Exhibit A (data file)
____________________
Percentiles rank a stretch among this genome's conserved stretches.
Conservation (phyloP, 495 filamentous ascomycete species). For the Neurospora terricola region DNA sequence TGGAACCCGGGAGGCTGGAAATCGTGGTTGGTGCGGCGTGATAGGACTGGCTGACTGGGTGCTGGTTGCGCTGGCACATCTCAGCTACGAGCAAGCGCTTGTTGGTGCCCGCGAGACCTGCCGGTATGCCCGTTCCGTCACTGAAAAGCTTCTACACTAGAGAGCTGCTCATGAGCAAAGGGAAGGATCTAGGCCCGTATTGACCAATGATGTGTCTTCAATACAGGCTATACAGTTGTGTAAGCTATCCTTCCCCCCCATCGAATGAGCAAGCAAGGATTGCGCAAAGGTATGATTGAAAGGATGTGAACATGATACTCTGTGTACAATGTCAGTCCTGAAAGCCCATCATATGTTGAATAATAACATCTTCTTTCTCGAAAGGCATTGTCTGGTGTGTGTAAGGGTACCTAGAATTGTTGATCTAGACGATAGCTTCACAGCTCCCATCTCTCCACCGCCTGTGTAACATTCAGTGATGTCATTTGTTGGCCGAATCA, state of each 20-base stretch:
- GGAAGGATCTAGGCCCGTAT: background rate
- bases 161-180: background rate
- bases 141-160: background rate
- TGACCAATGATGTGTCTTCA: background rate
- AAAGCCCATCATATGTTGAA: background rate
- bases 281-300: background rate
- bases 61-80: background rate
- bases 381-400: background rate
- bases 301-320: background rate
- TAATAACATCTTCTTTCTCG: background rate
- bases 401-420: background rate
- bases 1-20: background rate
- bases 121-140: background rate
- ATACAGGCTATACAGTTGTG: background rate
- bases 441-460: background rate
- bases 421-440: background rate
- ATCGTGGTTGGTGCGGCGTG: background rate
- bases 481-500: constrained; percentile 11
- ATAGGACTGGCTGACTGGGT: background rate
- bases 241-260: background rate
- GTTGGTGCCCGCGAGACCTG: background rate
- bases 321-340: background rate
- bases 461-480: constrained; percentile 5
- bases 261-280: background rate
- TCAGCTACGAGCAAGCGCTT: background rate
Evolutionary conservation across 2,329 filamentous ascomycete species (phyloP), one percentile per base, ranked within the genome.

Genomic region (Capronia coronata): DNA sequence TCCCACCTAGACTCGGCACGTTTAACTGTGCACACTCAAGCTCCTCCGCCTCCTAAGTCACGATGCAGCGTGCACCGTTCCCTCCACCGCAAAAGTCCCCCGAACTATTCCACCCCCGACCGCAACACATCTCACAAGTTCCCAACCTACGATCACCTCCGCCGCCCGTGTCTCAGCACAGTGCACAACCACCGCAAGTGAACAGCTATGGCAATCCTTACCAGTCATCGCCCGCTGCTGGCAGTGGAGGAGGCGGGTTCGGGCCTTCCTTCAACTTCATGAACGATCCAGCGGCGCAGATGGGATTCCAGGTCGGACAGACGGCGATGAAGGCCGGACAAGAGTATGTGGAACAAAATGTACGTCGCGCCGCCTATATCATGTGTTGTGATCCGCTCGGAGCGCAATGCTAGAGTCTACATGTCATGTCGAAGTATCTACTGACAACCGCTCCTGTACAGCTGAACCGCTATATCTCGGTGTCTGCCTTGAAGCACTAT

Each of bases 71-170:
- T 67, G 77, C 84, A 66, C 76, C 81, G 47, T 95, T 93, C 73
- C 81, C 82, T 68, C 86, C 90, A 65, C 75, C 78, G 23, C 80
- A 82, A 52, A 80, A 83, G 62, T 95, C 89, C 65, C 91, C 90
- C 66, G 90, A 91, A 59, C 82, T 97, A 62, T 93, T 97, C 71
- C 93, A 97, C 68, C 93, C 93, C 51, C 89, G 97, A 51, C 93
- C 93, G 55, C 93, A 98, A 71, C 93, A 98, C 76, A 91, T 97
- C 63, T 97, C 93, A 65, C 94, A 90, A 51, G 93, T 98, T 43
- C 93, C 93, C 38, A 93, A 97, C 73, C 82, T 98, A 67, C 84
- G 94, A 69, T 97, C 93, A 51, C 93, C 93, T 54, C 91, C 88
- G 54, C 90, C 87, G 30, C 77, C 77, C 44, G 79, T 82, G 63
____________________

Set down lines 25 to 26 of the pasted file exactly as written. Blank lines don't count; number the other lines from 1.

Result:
- bases 461-480: constrained; percentile 5
- bases 261-280: background rate